Browse Exhibits (5 total)

The African American Studies Collection

Shortly after returning to IU in 1965, where he'd graduated 25 years earlier, Librarian Wilmer Baatz began collecting "Afro-American materials" for the Main Library in response to a perceived university need.

This exhibit will show not only what a daunting task that was in the 1960s, but will provide insight into Baatz' methods, his contacts and those who championed his efforts.

Individuals of note are:

  • Dr. George Juergens of the IU Bloomington History Department

  • Dr. Joseph J. Russell, Dean for the Office of Afro-American Affairs

  • Grace Jackson-Brown, subject specialist for African American Studies at Indiana University Libraries


, , , , , , , , , ,

Dr. Herman Hudson and IU in a time of transition

Let it be said, without hyperbole of any kind, that no mere exhibit can do justice to the accomplishments of Dr. Herman Hudson.

That he gained institutional recognition for African-Americans on the IU Bloomington campus during a time of racial turmoil is proof of his historic position in the narrative of Indiana University.

This exhibit attempts to represent those turbulent times and the efforts of Herman Hudson to create an environment that was encouraging to black students and one in which they could fulfill dreams perhaps inconceivable to generations that had gone before them.

Take a walk back in time... a time of afro hairstyles, dashikis, Black Power Salutes and political rhetoric...

Can you dig it?  I knew that you could!

, , , , , , , , , ,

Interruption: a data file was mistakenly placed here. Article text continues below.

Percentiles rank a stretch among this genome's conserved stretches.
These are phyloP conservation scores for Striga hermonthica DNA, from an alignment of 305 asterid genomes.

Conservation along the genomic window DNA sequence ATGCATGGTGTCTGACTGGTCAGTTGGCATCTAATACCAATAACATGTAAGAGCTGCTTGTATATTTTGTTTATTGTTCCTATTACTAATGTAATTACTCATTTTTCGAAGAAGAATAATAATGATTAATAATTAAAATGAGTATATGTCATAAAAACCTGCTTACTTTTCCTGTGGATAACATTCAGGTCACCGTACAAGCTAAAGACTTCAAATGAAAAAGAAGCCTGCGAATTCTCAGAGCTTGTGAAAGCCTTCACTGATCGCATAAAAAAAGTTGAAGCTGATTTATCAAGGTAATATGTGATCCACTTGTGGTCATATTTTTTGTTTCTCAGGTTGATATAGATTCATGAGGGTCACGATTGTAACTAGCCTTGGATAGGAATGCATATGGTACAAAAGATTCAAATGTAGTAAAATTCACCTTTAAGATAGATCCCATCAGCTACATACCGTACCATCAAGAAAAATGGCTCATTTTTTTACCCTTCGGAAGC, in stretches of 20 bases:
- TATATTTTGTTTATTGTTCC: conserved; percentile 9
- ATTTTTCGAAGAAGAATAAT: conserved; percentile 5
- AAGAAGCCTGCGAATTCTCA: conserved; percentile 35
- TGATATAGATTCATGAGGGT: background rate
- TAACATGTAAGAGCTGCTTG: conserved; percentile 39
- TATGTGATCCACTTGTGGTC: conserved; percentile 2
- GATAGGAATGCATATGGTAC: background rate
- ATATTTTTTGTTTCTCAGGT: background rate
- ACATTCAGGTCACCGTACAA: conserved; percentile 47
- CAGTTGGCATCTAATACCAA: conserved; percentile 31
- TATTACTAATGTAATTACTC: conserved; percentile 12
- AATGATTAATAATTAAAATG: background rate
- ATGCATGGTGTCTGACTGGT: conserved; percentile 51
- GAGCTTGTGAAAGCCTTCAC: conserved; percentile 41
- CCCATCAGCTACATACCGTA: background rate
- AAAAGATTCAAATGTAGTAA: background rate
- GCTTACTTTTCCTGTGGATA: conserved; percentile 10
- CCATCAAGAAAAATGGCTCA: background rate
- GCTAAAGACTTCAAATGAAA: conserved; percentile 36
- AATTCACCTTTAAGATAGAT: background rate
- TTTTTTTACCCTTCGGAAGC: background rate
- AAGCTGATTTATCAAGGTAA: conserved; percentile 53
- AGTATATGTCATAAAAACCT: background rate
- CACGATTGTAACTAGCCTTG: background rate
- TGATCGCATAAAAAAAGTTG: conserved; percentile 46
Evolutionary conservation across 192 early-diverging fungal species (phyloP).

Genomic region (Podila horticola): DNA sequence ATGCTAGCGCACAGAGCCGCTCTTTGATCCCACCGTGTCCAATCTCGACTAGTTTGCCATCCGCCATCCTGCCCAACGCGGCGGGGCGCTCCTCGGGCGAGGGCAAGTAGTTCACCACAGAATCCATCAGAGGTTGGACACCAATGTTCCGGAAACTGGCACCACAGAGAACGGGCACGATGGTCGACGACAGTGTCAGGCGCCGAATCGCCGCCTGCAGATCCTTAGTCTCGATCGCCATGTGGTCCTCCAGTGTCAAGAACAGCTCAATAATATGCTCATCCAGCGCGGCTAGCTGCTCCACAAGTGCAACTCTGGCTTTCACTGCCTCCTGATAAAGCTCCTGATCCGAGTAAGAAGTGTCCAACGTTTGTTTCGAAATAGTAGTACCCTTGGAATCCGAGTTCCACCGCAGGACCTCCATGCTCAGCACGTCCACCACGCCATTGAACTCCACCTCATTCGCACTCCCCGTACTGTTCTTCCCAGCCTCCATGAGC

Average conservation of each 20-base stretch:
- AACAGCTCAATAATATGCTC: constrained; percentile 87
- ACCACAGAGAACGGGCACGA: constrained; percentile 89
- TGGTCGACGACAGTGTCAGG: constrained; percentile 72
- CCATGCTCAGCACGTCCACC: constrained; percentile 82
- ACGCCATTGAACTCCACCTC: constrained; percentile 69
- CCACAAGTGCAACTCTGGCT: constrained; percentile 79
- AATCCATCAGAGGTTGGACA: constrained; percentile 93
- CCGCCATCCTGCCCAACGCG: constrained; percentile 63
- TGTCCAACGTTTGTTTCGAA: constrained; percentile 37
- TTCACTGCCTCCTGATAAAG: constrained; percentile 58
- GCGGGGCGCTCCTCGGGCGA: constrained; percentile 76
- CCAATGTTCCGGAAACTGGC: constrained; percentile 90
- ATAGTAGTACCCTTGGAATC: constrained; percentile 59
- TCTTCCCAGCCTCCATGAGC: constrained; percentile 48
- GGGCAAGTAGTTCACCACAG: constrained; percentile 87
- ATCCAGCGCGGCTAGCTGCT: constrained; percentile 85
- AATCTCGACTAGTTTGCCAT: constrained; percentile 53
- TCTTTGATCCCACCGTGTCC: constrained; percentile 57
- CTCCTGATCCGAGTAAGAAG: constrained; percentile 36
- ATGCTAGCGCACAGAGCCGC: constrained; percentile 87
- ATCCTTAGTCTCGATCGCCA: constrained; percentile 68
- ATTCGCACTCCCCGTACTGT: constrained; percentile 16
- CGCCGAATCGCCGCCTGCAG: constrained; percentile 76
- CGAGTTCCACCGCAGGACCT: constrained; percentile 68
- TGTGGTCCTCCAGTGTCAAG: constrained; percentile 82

Neal-Marshall Black Culture Center Library... at last!

This represents a Perpetual Exhibit, for the history of the Neal-Marshall Black Culture Center Library is being made at this writing. 

History will continue to be made as classes of MLS students, theater students, education students, doctoral students and countless others are gently coaxed into excellence--an excellence that shines just below the surface and is buffed to brilliance by the discerning spirit that is librarian Deloice Holliday.

And so, in honor of those for whom the library exists to serve and for those, now gone, who served to guarantee its existence, we dedicate this exhibit.

May it be continued by those who find a sense of belonging by exploring the resonant stories of the ones who came before.


, , , ,

African American Cultural Center Library--A Period of Transition

From 1998 until the move into the current Neal-Marshall Black Culture Center Library, the newly-named "African American Cultural Center Library" was temporarily housed within Coulter Hall in Ashton Center. 

Under the visionary guidance of Librarian Grace-Jackson Brown, library-sponsored events flourished!

Here are some examples of what you missed if you weren't around then...

, , ,


"The concept of Sankofa is derived from King Adinkera of the Akan people of West Afrika. Sankofa is expressed in the Akan language as se wo were fi na wosan kofa a yenki.

Literally translated it means it is not taboo to go back and fetch what you forgot.

Sankofa teaches us that we must go back to our roots in order to move forward. That is, we should reach back and gather the best of what our past has to teach us, so that we can achieve our full potential as we move forward. Whatever we have lost, forgotten, forgone or been stripped of, can be reclaimed, revived, preserved and perpetuated.

Visually and symbolically Sankofa is expressed as a mythic bird that flies forward while looking backward with an egg (symbolizing the future) in its mouth."

from W.E.B. Dubois Learning Center,Kansas City, MO

In the spirit of Sankofa, we look back at NMBCC Library history with a pictorial progression through The Librarians...




, , , , , ,